As we approach Veterans Day to honor all of the veterans who fought and continue to fight to protect our great country, I would also like to recognize and honor all of the mothers and fathers whose sons and daughters served in the armed forces and who continue to protect our freedoms.

Instinctively, parents are taught to protect their children at all costs from harm. Yet when wars break out and sons and daughters are sent into combat, parents can no longer protect those who are most precious to us.

As I lament the unbearable stress of the soldier in the field, I also think of the stress parents face while their children are off in a war zone. I remember my father, Frank, telling me that when he left home to serve in World War II his mother’s hair was jet black, and when he returned four years later her hair was white. My father served with four of his brothers at the same time during World War II. Can you imagine being a parent and having five sons serving at the same time? By the grace of God they all returned.

My Uncle Leonard, who was one of the five brothers, served in the Marines and enlisted during his senior year of high school. He was sent to fight in the Pacific within six months after graduation. He still lives in Dunkirk and remains a living hero.

We need to also reflect on all the parents whose children did not return from war. They end up with a lifetime of loss and heartache. I think of my mother and father and the stress they had to endure while my brother George served in Vietnam. I remember my parents taking all 11 of my brothers and sisters to the airport to see him off. Everyone cried as he boarded his flight, and I couldn’t understand why. I didn’t understand war at that time. A lot of the family members and friends who also came to see my brother off knew it might be the last time they would see him alive. Unfortunately, it was. He died in a tragic accident in Vietnam on July 30, 1967. He was 20 year old. I was only 8 at the time, yet not a day goes by 46 years later that I do not think of him and the heartbreak of losing a sibling.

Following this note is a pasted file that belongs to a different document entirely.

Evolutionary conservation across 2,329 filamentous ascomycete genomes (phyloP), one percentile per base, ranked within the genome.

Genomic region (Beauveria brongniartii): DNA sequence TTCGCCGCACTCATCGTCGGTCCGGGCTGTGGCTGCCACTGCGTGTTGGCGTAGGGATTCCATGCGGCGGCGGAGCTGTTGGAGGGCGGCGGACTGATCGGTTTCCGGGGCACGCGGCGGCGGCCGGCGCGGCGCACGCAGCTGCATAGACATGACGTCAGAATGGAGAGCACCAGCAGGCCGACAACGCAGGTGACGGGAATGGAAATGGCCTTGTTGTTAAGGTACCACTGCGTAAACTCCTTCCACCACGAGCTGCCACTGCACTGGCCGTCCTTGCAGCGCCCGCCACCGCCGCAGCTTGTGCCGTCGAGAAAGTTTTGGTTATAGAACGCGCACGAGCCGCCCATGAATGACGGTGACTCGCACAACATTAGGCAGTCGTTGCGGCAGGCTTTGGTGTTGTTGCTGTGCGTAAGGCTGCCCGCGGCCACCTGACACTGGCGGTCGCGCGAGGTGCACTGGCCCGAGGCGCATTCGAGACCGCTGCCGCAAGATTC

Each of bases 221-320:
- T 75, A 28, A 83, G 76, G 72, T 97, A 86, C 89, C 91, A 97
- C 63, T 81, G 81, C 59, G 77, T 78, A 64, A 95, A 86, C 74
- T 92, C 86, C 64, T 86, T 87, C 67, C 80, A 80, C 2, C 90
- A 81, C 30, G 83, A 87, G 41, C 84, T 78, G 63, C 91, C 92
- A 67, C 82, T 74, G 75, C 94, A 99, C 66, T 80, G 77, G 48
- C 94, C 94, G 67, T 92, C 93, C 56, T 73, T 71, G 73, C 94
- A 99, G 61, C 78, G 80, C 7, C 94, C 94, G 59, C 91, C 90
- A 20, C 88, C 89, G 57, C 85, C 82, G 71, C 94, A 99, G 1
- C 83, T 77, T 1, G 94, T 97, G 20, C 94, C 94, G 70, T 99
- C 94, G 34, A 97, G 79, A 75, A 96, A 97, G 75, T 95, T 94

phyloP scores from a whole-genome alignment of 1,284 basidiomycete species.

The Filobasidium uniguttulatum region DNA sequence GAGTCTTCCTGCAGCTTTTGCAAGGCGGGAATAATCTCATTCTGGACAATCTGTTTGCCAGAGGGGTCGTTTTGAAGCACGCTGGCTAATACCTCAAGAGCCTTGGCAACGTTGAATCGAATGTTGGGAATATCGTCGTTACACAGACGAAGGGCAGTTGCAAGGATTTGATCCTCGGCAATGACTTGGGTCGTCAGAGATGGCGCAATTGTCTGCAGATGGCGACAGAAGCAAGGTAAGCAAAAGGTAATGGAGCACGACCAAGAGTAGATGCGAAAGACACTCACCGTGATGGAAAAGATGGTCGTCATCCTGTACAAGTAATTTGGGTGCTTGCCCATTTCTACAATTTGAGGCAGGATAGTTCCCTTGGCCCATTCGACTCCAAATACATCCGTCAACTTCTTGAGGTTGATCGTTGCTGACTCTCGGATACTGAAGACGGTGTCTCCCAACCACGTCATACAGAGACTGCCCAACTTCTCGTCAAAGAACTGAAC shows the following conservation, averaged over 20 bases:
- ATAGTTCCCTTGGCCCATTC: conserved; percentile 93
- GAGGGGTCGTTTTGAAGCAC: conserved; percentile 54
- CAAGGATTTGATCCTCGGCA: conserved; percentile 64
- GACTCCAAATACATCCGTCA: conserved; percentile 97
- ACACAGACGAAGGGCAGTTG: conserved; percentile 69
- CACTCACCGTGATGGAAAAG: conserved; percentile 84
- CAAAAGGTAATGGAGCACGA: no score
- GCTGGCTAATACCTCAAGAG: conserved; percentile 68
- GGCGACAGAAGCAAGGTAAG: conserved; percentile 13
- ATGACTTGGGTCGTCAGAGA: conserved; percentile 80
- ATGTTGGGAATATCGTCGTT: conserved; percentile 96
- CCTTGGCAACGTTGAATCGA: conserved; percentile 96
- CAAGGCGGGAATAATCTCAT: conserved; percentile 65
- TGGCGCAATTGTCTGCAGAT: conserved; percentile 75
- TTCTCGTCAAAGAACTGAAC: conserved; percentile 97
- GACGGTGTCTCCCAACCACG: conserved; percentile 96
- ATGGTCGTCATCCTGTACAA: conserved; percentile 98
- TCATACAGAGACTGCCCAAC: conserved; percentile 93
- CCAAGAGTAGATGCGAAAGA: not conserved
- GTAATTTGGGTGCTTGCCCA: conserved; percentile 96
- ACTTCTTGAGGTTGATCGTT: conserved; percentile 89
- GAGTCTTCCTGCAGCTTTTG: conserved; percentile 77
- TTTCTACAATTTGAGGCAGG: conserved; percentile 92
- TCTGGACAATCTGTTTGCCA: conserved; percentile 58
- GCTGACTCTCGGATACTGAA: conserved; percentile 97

My nephew, Joseph Collado, was a Marine Reservist and was called to active duty during the first wave of the Iraq war. He was assigned to a tank squadron. He saw plenty of action and was fortunate to make it back home after the battles he was involved in. He knew that his mother and father were undergoing the stress that all parents feel while their child is fighting a war. He would send his parents letters saying it was like a vacation over there to lessen their stress. I would get letters with a little more detail. His friends and cousins received the news of how the Iraq war really was.

The older I get, the more I have grown to abhor war and all its atrocities. I understand we have to protect our country from foreign invaders and that we have to stop terrorism in other countries, but at what cost? Wars have been fought since the beginning of time. How do we explain to our children the extremism taking place before our eyes? Before Sept. 11, 2001, we felt pretty safe in the United States from terrorism. Now we see things on the Internet and television from home and abroad every day about bombings and killings and we thank God it wasn’t in our own backyard.

In the famous words of President John F. Kennedy, “Mankind must put an end to war before war puts an end to mankind.”